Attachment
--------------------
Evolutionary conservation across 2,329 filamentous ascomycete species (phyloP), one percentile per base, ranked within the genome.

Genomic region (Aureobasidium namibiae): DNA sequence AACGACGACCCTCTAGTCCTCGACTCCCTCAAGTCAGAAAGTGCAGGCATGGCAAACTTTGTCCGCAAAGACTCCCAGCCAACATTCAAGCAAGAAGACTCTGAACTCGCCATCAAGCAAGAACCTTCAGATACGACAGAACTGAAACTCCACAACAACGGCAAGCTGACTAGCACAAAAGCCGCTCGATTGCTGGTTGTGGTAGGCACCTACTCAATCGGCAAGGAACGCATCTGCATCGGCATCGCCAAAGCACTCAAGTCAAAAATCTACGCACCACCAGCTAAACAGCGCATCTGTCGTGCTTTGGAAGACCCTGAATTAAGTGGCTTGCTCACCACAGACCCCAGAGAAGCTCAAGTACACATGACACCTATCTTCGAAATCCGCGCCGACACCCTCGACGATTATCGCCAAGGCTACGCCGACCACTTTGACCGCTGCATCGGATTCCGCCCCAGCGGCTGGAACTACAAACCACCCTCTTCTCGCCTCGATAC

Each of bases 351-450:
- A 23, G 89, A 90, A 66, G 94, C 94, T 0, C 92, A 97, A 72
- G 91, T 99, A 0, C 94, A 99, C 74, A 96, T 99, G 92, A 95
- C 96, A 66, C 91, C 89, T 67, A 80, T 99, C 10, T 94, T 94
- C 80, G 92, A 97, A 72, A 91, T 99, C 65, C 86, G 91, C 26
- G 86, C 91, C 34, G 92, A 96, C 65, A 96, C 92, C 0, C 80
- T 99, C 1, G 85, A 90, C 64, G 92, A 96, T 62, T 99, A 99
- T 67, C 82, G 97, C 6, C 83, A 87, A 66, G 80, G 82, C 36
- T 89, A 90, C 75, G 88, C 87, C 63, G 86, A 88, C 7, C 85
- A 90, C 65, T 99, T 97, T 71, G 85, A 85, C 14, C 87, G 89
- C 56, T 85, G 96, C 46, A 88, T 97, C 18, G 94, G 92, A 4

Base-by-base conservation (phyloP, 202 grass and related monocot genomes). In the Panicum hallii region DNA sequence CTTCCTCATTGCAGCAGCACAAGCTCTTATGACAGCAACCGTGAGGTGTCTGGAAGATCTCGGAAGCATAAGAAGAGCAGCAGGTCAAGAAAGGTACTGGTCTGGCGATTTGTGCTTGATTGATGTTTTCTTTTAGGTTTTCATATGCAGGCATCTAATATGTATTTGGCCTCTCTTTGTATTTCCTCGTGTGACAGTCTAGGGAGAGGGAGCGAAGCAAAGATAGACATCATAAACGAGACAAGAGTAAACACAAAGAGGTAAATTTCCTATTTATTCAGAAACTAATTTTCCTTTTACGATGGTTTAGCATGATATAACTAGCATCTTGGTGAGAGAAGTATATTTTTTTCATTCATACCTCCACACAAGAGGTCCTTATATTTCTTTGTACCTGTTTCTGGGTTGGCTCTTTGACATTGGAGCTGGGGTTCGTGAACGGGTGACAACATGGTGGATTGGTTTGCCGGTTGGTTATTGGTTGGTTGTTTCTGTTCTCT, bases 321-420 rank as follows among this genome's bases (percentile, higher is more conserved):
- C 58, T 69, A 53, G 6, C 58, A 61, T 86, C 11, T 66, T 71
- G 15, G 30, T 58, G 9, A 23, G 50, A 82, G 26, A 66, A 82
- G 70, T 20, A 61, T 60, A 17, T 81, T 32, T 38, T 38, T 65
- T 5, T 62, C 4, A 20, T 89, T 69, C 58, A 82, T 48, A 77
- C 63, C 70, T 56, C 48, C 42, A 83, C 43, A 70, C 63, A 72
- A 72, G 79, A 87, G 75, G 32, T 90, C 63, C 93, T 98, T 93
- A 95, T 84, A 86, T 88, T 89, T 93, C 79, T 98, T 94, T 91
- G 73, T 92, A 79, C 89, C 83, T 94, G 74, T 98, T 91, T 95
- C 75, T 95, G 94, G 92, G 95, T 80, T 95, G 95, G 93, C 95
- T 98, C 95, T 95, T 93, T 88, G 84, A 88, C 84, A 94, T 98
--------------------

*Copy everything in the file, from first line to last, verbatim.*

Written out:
Evolutionary conservation across 2,329 filamentous ascomycete species (phyloP), one percentile per base, ranked within the genome.

Genomic region (Aureobasidium namibiae): DNA sequence AACGACGACCCTCTAGTCCTCGACTCCCTCAAGTCAGAAAGTGCAGGCATGGCAAACTTTGTCCGCAAAGACTCCCAGCCAACATTCAAGCAAGAAGACTCTGAACTCGCCATCAAGCAAGAACCTTCAGATACGACAGAACTGAAACTCCACAACAACGGCAAGCTGACTAGCACAAAAGCCGCTCGATTGCTGGTTGTGGTAGGCACCTACTCAATCGGCAAGGAACGCATCTGCATCGGCATCGCCAAAGCACTCAAGTCAAAAATCTACGCACCACCAGCTAAACAGCGCATCTGTCGTGCTTTGGAAGACCCTGAATTAAGTGGCTTGCTCACCACAGACCCCAGAGAAGCTCAAGTACACATGACACCTATCTTCGAAATCCGCGCCGACACCCTCGACGATTATCGCCAAGGCTACGCCGACCACTTTGACCGCTGCATCGGATTCCGCCCCAGCGGCTGGAACTACAAACCACCCTCTTCTCGCCTCGATAC

Each of bases 351-450:
- A 23, G 89, A 90, A 66, G 94, C 94, T 0, C 92, A 97, A 72
- G 91, T 99, A 0, C 94, A 99, C 74, A 96, T 99, G 92, A 95
- C 96, A 66, C 91, C 89, T 67, A 80, T 99, C 10, T 94, T 94
- C 80, G 92, A 97, A 72, A 91, T 99, C 65, C 86, G 91, C 26
- G 86, C 91, C 34, G 92, A 96, C 65, A 96, C 92, C 0, C 80
- T 99, C 1, G 85, A 90, C 64, G 92, A 96, T 62, T 99, A 99
- T 67, C 82, G 97, C 6, C 83, A 87, A 66, G 80, G 82, C 36
- T 89, A 90, C 75, G 88, C 87, C 63, G 86, A 88, C 7, C 85
- A 90, C 65, T 99, T 97, T 71, G 85, A 85, C 14, C 87, G 89
- C 56, T 85, G 96, C 46, A 88, T 97, C 18, G 94, G 92, A 4

Base-by-base conservation (phyloP, 202 grass and related monocot genomes). In the Panicum hallii region DNA sequence CTTCCTCATTGCAGCAGCACAAGCTCTTATGACAGCAACCGTGAGGTGTCTGGAAGATCTCGGAAGCATAAGAAGAGCAGCAGGTCAAGAAAGGTACTGGTCTGGCGATTTGTGCTTGATTGATGTTTTCTTTTAGGTTTTCATATGCAGGCATCTAATATGTATTTGGCCTCTCTTTGTATTTCCTCGTGTGACAGTCTAGGGAGAGGGAGCGAAGCAAAGATAGACATCATAAACGAGACAAGAGTAAACACAAAGAGGTAAATTTCCTATTTATTCAGAAACTAATTTTCCTTTTACGATGGTTTAGCATGATATAACTAGCATCTTGGTGAGAGAAGTATATTTTTTTCATTCATACCTCCACACAAGAGGTCCTTATATTTCTTTGTACCTGTTTCTGGGTTGGCTCTTTGACATTGGAGCTGGGGTTCGTGAACGGGTGACAACATGGTGGATTGGTTTGCCGGTTGGTTATTGGTTGGTTGTTTCTGTTCTCT, bases 321-420 rank as follows among this genome's bases (percentile, higher is more conserved):
- C 58, T 69, A 53, G 6, C 58, A 61, T 86, C 11, T 66, T 71
- G 15, G 30, T 58, G 9, A 23, G 50, A 82, G 26, A 66, A 82
- G 70, T 20, A 61, T 60, A 17, T 81, T 32, T 38, T 38, T 65
- T 5, T 62, C 4, A 20, T 89, T 69, C 58, A 82, T 48, A 77
- C 63, C 70, T 56, C 48, C 42, A 83, C 43, A 70, C 63, A 72
- A 72, G 79, A 87, G 75, G 32, T 90, C 63, C 93, T 98, T 93
- A 95, T 84, A 86, T 88, T 89, T 93, C 79, T 98, T 94, T 91
- G 73, T 92, A 79, C 89, C 83, T 94, G 74, T 98, T 91, T 95
- C 75, T 95, G 94, G 92, G 95, T 80, T 95, G 95, G 93, C 95
- T 98, C 95, T 95, T 93, T 88, G 84, A 88, C 84, A 94, T 98